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The struggle to maintain hydration and osmoregulation in animals experiencing severe dehydration and rapid rehydration: the story of ruminants
Year:
1994
Source of publication :
Experimental Physiology
Authors :
Silanikove, Nissim
;
.
Volume :
79
Co-Authors:
Silanikove, N.
Facilitators :
From page:
281
To page:
300
(
Total pages:
20
)
Abstract:
Ruminants in tropical and desert areas routinely experience cycles of severe dehydration and rapid rehydration. These animals can withstand severe dehydration (18‐40% of initial body weight), which exceeds considerably the capacity of most monogastric mammals. This capacity is related to their ability to use, during the course of dehydration, their large water reservoir in the rumen, which contributes 50‐70% of the total water loss. As rumen fluid is in approximate isotonicity with systemic fluid, the utilization of gut water during the course of dehydration involves a considerable load of sodium and potassium. Consequently, the effectiveness of utilization of rumen fluid during dehydration depends on the capacity of the kidney to ‘desalt’ the water absorbed from the gut and on maintenance of salivary flow to the rumen. Following rehydration, ruminants can imbibe their entire water deficit in one drinking and the entire amount ingested is first retained in the rumen. The rumen volume at this stage may exceed the extracellular fluid volume and the sudden drop in rumen osmolality creates a huge osmotic gradient (200‐300 mosmol kg‐1) between the rumen and systemic fluid. Ruminant animals are confronted at this stage by two opposing tasks, each of them of vital importance: (i) the need to prevent the osmotic hazard leading to water intoxication; and (ii) the need to retain the ingested water, so that it is not missing for the next dehydration cycle. The most prevalent view until recently was a theory which attributes an osmotic protective mechanism to the rumen wall. However, such a capacity has not yet been demonstrated and is challenged by contradictory observations that large amounts of water are absorbed from the rumen following rehydration. The view that is most consistent with available information is that gustatory‐alimentary and hepatoportal signals regarding the presence of large amounts of water in the rumen and the absorption of water from the gut activate a range of homeostatic responses involved in fluid and sodium restitution. The efferent elements, presumably activated by the CNS, include: a dramatic increase in secretion of hypotonic saliva and, reciprocally, a dramatic drop in urine flow. The enhanced saliva secretion recycles a considerable portion of the water absorbed from the gut back to the rumen, which allows effective retention of water while avoiding the danger of osmotic threat to the red blood cells. The enhanced saliva secretion also drains large amounts of sodium and bicarbonate from the blood. Accompanying responses are marked retention of sodium and carbonic acid in the kidney.(ABSTRACT TRUNCATED AT 400 WORDS) © 1994 The Physiological Society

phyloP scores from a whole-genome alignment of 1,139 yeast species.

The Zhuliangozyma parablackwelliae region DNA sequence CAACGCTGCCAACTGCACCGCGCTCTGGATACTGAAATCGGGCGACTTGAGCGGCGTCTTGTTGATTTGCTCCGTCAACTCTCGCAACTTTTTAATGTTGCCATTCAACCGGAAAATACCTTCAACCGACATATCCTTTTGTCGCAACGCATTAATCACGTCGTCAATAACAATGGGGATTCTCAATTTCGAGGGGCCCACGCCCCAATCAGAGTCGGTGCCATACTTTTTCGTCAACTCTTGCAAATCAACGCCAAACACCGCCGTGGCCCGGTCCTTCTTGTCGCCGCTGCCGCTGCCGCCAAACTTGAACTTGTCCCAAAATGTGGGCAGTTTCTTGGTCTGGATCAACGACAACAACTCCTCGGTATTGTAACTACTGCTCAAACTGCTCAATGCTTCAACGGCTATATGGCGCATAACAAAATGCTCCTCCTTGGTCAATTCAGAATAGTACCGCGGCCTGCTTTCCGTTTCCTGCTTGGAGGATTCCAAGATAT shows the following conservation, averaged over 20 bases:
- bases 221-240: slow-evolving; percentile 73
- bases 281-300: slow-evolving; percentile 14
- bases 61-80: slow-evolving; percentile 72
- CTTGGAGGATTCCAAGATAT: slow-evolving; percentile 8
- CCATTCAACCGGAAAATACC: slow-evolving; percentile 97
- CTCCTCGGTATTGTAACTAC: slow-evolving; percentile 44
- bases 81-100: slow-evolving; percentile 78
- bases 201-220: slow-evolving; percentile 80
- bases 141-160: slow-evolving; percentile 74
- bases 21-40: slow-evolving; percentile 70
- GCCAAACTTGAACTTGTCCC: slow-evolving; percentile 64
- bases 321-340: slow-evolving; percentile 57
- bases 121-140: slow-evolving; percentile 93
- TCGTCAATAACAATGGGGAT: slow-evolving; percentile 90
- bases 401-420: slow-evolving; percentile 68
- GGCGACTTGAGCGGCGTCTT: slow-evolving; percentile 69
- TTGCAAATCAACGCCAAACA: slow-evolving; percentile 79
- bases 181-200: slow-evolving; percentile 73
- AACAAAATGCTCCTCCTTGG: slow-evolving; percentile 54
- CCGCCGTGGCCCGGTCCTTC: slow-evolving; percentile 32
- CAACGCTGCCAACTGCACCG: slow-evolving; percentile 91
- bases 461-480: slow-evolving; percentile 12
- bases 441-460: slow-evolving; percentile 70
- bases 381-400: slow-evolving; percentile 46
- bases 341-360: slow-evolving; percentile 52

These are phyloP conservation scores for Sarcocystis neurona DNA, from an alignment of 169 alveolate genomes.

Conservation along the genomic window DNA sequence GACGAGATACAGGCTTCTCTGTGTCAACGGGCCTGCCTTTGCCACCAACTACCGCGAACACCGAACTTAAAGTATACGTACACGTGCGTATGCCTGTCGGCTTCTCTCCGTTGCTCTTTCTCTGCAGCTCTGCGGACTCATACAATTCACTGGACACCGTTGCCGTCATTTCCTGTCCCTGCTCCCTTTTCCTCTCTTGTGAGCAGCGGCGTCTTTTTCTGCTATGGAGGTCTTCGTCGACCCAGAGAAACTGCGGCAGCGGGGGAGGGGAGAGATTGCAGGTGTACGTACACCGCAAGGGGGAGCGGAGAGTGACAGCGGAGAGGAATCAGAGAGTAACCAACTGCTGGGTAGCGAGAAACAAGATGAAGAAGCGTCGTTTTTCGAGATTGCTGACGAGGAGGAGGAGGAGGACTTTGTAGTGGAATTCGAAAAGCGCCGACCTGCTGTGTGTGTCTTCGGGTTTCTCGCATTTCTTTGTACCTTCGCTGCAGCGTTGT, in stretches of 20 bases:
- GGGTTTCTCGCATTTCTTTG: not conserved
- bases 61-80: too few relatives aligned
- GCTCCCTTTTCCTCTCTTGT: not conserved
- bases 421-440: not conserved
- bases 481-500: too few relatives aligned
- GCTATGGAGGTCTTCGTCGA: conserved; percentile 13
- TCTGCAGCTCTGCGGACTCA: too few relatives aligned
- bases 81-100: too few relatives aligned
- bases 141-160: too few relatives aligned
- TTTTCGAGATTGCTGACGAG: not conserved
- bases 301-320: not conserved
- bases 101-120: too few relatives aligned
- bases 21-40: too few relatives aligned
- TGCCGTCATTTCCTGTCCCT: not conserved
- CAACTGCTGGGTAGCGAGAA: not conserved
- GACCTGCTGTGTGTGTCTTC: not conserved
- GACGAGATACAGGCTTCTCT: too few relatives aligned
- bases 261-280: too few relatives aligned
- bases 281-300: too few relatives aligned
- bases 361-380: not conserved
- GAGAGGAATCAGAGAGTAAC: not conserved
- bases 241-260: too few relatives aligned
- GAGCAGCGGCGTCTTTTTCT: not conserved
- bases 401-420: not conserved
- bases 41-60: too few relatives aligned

Note:
Related Files :
Animal
body water
bovids
electrolyte balance
homeostasis
metabolism
Review
Ruminants
water
Water-Electrolyte Balance
Show More
Related Content
More details
DOI :
10.1113/expphysiol.1994.sp003764
Article number: